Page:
Do you need a will?

by rperez on May 4, 2012

If you are like most people, you probably don’t have a will – a recent study found that less than half of all adult Americans (only about 45%) have a will or other estate plan.  “Why do I need a will?” you might say, “If I die, won’t my spouse (or kids) get everything?”   Maybe – maybe not.

In Texas, if you die without a will (intestate), or if your will is declared invalid, everything you own at the time of your death – your estate – will be distributed according to the Texas Probate Code.  The law will determine your heir(s), based on how closely they were related to you by blood or marriage, and not by the nature or quality of your relationship with them.

Here is how it works.  Under Texas law, all of your property is considered either separate property or community property.  Separate property includes any property you owned before marriage, or which you acquired during the marriage by gift or inheritance, plus certain other assets (for example, damages awarded to you in a personal injury lawsuit).  Community property includes everything else – all property acquired by either spouse during the marriage that is not considered separate property.

Property is also further classified as either real property or personal property.  Real property consists of land and improvements to land (such as homes or other buildings), plus oil, gas and other mineral interests.  All other property, such as cash, bank accounts, investments, vehicles, jewelry, clothing and furniture, is classified as personal property.

If you were to die without a valid will or other estate planning document, this is how your estate would be distributed under the Texas Probate Code:

SRP = Separate real property

SPP = Separate personal property

CP = Community property (your share)

If you are: Your property will be distributed:
Single/divorced, with no children All to parents1
Single/divorced, with children All to children (in equal shares)2
Married, with no children SRP:  1/2 to spouse, 1/2 to parents1

SPP:  All to spouse

CP:    All to spouse

Married, and have children with surviving spouse SRP:  All to children (in equal shares)2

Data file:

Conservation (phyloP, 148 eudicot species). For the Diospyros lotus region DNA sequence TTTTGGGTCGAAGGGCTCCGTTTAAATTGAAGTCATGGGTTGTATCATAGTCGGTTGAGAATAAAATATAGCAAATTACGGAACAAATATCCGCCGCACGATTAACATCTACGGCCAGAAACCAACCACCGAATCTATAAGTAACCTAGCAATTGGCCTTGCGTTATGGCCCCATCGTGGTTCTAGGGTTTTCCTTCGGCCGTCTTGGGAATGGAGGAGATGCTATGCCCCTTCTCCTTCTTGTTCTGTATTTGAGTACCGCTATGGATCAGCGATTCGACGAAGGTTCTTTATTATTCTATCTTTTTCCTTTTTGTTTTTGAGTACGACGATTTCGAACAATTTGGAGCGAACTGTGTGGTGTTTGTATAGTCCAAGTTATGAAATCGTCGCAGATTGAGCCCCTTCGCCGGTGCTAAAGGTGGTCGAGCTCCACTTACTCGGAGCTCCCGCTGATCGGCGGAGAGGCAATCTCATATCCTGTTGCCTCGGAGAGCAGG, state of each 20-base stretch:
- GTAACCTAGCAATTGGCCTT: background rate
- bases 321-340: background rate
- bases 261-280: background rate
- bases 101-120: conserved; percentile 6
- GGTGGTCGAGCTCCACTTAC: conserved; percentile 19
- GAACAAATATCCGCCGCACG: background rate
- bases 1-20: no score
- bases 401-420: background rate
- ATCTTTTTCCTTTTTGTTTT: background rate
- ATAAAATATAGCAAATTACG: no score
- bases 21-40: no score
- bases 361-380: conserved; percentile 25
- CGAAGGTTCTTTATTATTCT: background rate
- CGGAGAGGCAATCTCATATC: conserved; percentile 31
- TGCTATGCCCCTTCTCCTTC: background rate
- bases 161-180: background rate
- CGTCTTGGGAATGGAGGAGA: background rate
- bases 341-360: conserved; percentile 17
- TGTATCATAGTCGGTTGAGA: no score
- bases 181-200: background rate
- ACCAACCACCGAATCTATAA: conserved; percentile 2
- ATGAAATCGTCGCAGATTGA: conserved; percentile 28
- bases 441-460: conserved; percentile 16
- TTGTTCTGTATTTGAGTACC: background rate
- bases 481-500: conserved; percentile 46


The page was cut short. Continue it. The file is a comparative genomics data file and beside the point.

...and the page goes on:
SPP:  1/3 to spouse, 2/3 to children

CP:    All to spouse

Married, and have children from another relationship SRP:  All to children (in equal shares)2

SPP:  1/3 to spouse, 2/3 to children

CP:    All to children (in equal shares)

1 If either or both parents are deceased, their respective share is divided equally between siblings

2 Surviving spouse retains 1/3 interest during his/her lifetime (life estate)

Dying without a will often leads to undesired results – you take the risk that your property may not be inherited as you would like.  For example, you may prefer to leave all of your property to your surviving spouse to provide for and take care of your children – but this may not happen without a will.  Having a will is a particularly important consideration in a “blended” family, where you and/or your spouse have children from previous marriages. You may be close to your stepchildren, and want to provide for them as well – but under the Texas intestacy statutes, they would inherit nothing if you died without a will.

Other disadvantages of intestacy include costs and delays.  A court proceeding will likely be required to determine your heirs, and an administrator may have to be appointed to settle your estate and distribute your property.  The process could tie up your assets for an undetermined period of time, and may also result in significant legal fees, court costs and frustration for your loved ones.

So, do you need a will?  The decision is yours…

{ 1 comment… read it below or add one }

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